RBCs develop storage-induced damage and undergo a series of biochemical, metabolic, and structural changes that are collectively termed “the RBC storage lesion” [previously reviewed (1214)]. Briefly, prolonged RBC storage results in glucose depletion and a reduction in ATP production, which impairs RBC membrane stability and increases hemolysis. Storage lesion severity can result in downstream physiological consequences that diminish both the safety and efficacy of RBC transfusions (12, 1518). Accordingly, numerous biomarkers have been identified to monitor the pathobiological changes that red cells undergo during storage, including (but not limited to) measurements of free hemoglobin and non-transferrin bound iron, microvesicle production, 2, 3-diphosphoglyceric acid, lactate, and extracellular [K+] (14, 1923). Although metabolic processes are slowed during refrigeration, hypothermic storage impairs cation transporters which alters the electrolyte composition of the RBC unit. As an example, Na+/K+ ATPase dysfunction results in K+ leak and accumulation within the extracellular solution of stored RBC units. Extracellular K+ levels increase linearly at a rate of approximately 1 mEq/L each day during refrigerated storage – until an equilibrium point is reached at ~ 60 mEq/L (24). Experimental studies by Bennett-Guerrero et al., reported a 376% increase in extracellular [K+] within 3-weeks of storage, exceeding the maximum level of instrument detection (20 mmol/L) (14). Clinical studies have also observed high [K+] in RBC units stored for longer periods of time, including a case report on the death of an infant after cardiac surgery that involved the rapid transfusion of a 32-day RBC unit with high K+ levels (60 mEq/L) (25, 26). The latter highlights the risk of electrolyte disturbances in transfused patients. Irradiation further exacerbates RBC K+ leak, as increases in oxidative stress and red cell permeability result in a two-fold increase in [K+] following blood product irradiation (2729). Upon transfusion, an acute spike in serum [K+] can shift the myocardial resting membrane potential and trigger lethal arrhythmias (30). Indeed, transfusion-associated hyperkalemic cardiac arrest (TAHCA) is a recognized transfusion complication (31).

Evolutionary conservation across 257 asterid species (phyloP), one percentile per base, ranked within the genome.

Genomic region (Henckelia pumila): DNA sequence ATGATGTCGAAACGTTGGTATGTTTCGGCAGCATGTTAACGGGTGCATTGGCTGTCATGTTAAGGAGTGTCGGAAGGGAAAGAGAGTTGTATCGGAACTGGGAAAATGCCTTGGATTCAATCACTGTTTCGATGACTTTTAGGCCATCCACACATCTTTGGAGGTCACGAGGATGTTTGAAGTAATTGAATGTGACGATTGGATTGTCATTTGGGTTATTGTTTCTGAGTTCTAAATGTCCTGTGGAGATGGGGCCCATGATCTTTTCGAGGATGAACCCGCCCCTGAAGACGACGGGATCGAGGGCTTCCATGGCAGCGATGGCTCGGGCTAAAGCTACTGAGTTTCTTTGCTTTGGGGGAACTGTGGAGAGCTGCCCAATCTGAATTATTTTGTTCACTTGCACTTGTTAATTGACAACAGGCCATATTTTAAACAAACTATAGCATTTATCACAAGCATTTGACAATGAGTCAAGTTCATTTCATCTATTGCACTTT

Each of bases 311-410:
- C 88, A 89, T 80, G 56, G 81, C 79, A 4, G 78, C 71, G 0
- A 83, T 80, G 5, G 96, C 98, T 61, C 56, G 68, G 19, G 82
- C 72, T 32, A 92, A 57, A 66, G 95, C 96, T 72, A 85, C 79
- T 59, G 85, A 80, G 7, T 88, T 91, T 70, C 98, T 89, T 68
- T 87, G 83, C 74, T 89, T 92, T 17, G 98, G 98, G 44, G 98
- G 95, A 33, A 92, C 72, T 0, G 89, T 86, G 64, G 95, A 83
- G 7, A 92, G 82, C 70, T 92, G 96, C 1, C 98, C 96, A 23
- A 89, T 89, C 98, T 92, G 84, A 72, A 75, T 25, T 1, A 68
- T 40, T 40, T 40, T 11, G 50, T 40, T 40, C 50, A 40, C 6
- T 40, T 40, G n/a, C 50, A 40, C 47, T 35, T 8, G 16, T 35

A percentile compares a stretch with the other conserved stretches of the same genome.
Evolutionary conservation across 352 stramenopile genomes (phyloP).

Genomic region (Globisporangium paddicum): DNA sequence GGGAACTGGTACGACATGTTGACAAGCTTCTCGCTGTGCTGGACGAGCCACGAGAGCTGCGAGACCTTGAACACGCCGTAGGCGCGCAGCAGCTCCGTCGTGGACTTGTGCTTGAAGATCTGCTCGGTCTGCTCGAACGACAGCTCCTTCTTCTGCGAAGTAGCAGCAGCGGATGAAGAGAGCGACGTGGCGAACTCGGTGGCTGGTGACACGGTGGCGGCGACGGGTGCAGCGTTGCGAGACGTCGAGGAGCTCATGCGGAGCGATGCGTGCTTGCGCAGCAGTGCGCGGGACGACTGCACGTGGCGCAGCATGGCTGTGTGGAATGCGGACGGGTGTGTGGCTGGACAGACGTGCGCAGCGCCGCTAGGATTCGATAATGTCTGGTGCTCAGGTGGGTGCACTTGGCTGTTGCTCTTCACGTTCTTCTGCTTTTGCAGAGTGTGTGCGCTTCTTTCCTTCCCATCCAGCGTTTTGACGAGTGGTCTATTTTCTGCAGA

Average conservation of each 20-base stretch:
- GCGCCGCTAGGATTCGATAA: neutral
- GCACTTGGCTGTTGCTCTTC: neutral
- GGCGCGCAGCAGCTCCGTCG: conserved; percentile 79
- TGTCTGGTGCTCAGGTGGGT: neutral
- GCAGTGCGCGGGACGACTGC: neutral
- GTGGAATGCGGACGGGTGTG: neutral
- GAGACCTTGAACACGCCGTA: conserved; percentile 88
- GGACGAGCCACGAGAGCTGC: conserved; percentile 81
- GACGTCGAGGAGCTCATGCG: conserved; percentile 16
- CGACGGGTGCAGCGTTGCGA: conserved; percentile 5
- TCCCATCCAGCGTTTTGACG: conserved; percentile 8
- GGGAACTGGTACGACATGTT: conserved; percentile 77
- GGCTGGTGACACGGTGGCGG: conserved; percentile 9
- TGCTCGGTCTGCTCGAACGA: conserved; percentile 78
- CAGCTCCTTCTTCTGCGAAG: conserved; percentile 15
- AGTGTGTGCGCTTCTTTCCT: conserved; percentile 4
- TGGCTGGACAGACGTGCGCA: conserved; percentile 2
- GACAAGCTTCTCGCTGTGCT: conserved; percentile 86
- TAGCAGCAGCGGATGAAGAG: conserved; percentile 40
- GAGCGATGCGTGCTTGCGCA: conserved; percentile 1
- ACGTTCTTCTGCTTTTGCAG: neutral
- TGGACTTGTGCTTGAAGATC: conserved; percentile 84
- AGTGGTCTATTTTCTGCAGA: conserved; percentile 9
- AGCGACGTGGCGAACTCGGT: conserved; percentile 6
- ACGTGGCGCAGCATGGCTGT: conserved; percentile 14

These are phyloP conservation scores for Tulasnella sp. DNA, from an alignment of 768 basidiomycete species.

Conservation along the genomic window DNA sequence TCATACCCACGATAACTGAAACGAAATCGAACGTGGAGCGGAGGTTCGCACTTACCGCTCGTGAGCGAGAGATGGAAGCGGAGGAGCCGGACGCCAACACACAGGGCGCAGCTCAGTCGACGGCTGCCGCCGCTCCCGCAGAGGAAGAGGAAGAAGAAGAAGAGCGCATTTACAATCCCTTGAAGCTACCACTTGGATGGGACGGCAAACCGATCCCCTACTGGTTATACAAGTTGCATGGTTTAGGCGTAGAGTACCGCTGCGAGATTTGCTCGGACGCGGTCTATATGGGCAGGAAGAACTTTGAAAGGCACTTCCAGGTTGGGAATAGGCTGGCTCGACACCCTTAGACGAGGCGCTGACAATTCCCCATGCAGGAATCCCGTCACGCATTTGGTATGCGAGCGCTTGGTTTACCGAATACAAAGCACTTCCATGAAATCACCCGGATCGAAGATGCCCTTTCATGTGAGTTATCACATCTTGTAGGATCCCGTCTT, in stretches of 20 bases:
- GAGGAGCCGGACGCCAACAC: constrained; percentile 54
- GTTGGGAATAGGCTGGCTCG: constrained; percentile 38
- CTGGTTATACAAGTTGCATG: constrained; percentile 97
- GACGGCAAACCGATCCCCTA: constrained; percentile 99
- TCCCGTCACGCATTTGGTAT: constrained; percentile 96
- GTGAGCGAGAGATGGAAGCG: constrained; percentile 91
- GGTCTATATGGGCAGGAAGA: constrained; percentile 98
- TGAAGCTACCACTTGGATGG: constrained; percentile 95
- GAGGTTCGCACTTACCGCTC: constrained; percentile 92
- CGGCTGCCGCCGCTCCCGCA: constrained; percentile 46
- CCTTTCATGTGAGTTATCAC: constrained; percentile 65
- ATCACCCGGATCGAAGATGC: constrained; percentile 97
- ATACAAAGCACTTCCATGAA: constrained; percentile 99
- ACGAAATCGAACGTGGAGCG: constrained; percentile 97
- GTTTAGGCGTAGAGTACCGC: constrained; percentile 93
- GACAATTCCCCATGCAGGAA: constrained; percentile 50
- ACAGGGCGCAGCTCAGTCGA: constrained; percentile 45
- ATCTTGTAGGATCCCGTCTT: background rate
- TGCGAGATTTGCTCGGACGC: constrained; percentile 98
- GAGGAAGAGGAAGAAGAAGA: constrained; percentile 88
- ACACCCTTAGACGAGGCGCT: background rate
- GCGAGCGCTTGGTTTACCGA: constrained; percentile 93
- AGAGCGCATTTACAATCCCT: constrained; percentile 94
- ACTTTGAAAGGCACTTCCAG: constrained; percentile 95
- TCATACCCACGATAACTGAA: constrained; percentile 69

Administration of RBC Transfusions

Both the RBC storage lesion and the method used to transfuse RBCs can contribute to transfusion-associated complications. RBC transfusions are administered to neonatal, infant, and pediatric patients via a variety of methods, including: intravenous (IV) catheter, handheld syringe infusion, or extracorporeal circulation (3234). Conventionally, RBC transfusions are performed using a catheter, of variable bore size, placed peripherally in an accessible vein or via a central line (35). Accordingly, the route of administration can influence electrolyte homeostasis and the safety margin of this procedure. For instance, central lines are more commonly associated with hyperkalemia and cardiac arrest (25, 36). Whereas peripheral IV infusions provide ample time for transfused blood to ionically equilibrate and redistribute K+ with surrounding tissues before reaching the heart (35). Notably, patients with low cardiac output may still present with clinical hyperkalemia even in instances of peripheral venous administration (35, 37).

The flow rate of the transfusion can also influence the likelihood of developing transfusion-associated hyperkalemia and/or TAHCA. Transfusions with rapid flow rates can increase red cell hemolysis (32, 38) and also elevate K+ levels quickly with inadequate time for equilibration. Miller et al., observed that hemolysis increases with handheld syringes, resulting in a serum K+ concentration that exceeds the threshold for arrhythmogenicity (32). While there are guidelines for the maximum transfusion rate in pediatrics, in clinical practice, the rate of infusion is largely determined by the rate of blood loss and indication for transfusion. In the operating room or emergency setting, the use of handheld syringes is a common practice for neonatal and infant transfusions (32, 38), but can introduce considerable variability in the speed of administration compared to automated pumps. Emergency circumstances that require fast rates of transfusion also decrease the allowable time for K+ redistribution, which further increases the risk of TAHCA (37).